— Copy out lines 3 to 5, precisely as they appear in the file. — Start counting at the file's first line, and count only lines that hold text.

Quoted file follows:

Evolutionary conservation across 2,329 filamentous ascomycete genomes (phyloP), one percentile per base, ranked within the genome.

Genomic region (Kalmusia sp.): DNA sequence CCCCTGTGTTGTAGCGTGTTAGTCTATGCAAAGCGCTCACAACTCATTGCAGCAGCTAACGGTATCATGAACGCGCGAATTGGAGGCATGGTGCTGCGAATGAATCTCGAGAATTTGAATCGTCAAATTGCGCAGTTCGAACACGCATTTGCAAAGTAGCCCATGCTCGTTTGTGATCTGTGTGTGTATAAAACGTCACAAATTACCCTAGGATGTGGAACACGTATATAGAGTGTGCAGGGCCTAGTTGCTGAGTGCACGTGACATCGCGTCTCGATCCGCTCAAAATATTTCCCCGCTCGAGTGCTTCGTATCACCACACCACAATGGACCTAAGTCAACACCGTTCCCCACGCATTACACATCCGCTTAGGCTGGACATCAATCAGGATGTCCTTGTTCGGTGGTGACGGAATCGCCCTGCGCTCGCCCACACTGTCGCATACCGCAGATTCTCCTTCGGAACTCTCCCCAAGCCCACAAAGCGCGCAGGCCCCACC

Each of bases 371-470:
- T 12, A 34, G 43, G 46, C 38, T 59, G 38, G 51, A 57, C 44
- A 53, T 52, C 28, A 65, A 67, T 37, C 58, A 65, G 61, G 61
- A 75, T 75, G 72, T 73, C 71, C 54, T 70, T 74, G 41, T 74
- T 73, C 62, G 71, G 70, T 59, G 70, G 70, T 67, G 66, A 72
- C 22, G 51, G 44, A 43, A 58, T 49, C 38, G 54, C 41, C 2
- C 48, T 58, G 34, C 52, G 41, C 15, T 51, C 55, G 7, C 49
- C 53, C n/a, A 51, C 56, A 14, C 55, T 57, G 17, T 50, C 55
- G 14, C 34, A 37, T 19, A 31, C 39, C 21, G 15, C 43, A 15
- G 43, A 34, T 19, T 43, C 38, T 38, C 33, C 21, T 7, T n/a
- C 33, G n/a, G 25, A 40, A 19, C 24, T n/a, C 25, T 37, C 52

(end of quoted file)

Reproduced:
Each of bases 371-470:
- T 12, A 34, G 43, G 46, C 38, T 59, G 38, G 51, A 57, C 44
- A 53, T 52, C 28, A 65, A 67, T 37, C 58, A 65, G 61, G 61